Australian Open champion Rafael Nadal is calling for playing fewer tournaments on hard courts – the surface on which both the Australian and US Opens are contested. “This surface – hard court surface – is tougher than grass or clay for the body, and all the time we are playing more on this surface,” said Nadal. “In my humble opinion, we have to change that a bit more.” Nadal’s previous Grand Slam tournament wins have come on clay at Roland Garros and grass at Wimbledon. “When I say this, I think about the best for the players and for the future,” Nadal said. “It’s not possible to have a lot of injuries on tour like this. So we have to try to change something.”
While playing in South Africa, Jo-Wilfried Tsonga took time to coach children at a Soweto tennis center that had been built with money from Arthur Ashe. “I have African blood, so … I am happy to help sport in Africa and especially to improve the tennis,” the Frenchman said. “It was great what Arthur Ashe did and these sort of clinics are really important. This is the school of life and I am very happy to be able to help improve sport in Africa.” Tsonga’s father, Didier, was born in Congo. Joining Tsonga at the clinic were South African doubles specialists Jeff Cotzee and Wesley Moodie. The Arthur Ashe Tennis Centre was built in 1976 with funds donated by the first black man to win the US Open and Wimbledon. It was refurbished in 2007 and construction is underway to increase the number of courts from 10 to 16 and build a new clubhouse and grandstand.
SHARAPOVA STILL OUT
The shoulder injury she suffered last August is still bothering Maria Sharapova. The Russian withdrew from the Paris Open this week and the tournament in Dubai next week. Once ranked number one in the world, Sharapova’s ranking had dropped to number 17 in last week’s Sony Ericsson WTA Tour rankings. The 21-year-old Russian was not able to defend her Australian Open title last month, the second straight Grand Slam tournament she has missed. She also skipped the US Open last year.
SPEAKING WITH HANDS
Flavia Pennetta spoke with her hands, and that got the French quite upset. Pennetta reacted angrily when the umpire overruled a backhand passing shot that had been called in, giving Amelie Mauresmo a match point in their Fed Cup encounter. Pennetta reacted angrily to the call and received a verbal warning and a USD $2,000 fine. Alize Cornet, who watched the incident on television, said, “I must admit I was very shocked by Flavia’s behavior. Showing the middle finger is the worst possible insult, especially on a sports court.” Pennetta said it was the first time she “lost control” like that. The Italian came out on top, however, as Mauresmo double-faulted the match point, then proceeded to lose to Pennetta.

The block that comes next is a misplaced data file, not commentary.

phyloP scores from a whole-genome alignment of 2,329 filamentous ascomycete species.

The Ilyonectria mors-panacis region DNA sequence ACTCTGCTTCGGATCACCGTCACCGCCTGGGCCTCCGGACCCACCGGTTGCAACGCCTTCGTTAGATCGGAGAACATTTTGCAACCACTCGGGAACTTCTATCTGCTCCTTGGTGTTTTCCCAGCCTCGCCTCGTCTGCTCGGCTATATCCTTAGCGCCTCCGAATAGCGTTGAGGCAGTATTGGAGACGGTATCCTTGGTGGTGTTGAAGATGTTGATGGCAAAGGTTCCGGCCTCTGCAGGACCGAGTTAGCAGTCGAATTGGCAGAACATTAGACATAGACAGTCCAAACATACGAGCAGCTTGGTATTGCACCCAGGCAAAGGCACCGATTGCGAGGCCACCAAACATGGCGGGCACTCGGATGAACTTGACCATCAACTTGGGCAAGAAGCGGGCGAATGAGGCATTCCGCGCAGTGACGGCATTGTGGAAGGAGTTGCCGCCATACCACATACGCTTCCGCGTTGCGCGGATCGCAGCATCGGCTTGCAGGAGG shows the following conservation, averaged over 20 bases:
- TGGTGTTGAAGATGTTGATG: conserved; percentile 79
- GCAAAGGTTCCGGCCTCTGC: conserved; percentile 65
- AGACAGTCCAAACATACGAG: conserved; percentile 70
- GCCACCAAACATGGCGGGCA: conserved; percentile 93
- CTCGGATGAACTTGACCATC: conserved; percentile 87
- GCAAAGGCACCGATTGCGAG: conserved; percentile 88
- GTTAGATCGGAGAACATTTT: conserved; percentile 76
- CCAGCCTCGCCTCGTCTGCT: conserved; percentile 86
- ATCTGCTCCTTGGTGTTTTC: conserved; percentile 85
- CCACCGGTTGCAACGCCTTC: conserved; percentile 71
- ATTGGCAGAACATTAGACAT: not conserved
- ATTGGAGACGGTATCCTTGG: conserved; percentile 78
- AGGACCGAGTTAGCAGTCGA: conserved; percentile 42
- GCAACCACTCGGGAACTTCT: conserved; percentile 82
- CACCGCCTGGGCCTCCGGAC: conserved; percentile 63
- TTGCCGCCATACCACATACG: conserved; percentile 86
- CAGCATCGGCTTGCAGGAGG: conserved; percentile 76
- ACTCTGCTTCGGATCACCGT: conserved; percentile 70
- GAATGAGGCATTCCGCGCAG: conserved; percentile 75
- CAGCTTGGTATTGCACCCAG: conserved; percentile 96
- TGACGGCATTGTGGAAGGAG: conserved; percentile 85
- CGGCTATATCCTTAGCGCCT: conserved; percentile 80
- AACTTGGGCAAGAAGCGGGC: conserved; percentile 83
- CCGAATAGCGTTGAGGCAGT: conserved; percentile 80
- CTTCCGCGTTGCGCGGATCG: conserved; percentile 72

Jelena Dokic teamed with Samantha Stosur to lead Australia to the Fed Cup World Group II playoffs in April for the right to join the top 16 countries in next year’s Fed Cup. The Australians clinched the Asia/Oceania Zone I playoff as Dokic won all three of her matches in the competition held in Perth, Australia. Casey Dellacqua and Rennae Stubbs played doubles as Australia, the only team able to call on three players in the world’s top 100, swept all four ties, winning all 12 matches that were played.
While Australia moved up, India, playing without its top player, Sania Mirza, was winless in the competition, losing to Taiwan 3-0 in the relegation tie. India will drop to Asia/Oceania Zone Group II next year and will be replaced in Group I by Kazakhstan.
Estonia and Poland advanced to the World Group II playoffs by winning their Europe/Africa zonal groups. Estonia downed Belarus 2-0, while Poland beat Great Britain 2-1. Luxembourg and Bulgaria were relegated to Europe/Africa Zone Group II after losing to Austria and Bosnia & Herzegovina, respectively.
In the Americas Zone Group I, Canada defeated Paraguay for a spot in the World Group II playoffs. Puerto Rico and Bahamas were relegated to Americas Zone Group II for 2010.
Jelena Jankovic denied recent reports that she and Mladjan Janovic, a water polo player from Montenegro, were considering marriage. The two have been dating since the Beijing Olympic Games. “I’m still young to get married,” Jankovic said. “My career is still in the first place in my life and I want to devote myself to it. Of course I want to have a family one day, but not for now.” Janovic also denied any wedding plans.
“Jelena and I love each other,” he said, “but it is still too early for marriage. When I decide to get married, I will first tell my family and friends, not the whole world.”
SAYS “I DO”
Jarmila Gajdosova and Samuel Groth, who reached the second round of the mixed doubles competition at the Australian Open, are now married. The couple met in 2007 at the Australian Institute of Sports in Canberra while training. Gajdosova, a native of Bratislava, Slovakia, will assume her husband’s surname and compete on the WTA Tour as Jarmila Groth. She is currently ranked number 90 in the world, while her husband is ranked number 284.
Kateryna and Alona Bondarenko were forced to play doubles to give Ukraine a narrow 3-2 victory over Israel in a Fed Cup World Group II tie. The sisters, who won the 2008 Australian Open doubles, were not scheduled to play doubles against Israel. But Shahar Peer beat both sisters, giving Israel a 2-1 lead. In her match against Alona, Peer trailed 0-4 in the final set before winning 4-6 7-5 6-4. Kateryna then was stretched before beating Tzipi Obziler 6-1 4-6 6-0, making the doubles the clinching point. So the sisters went back onto the court and beat Peer and Obziler 6-3 6-2, advancing Ukraine into the World Group playoffs in April.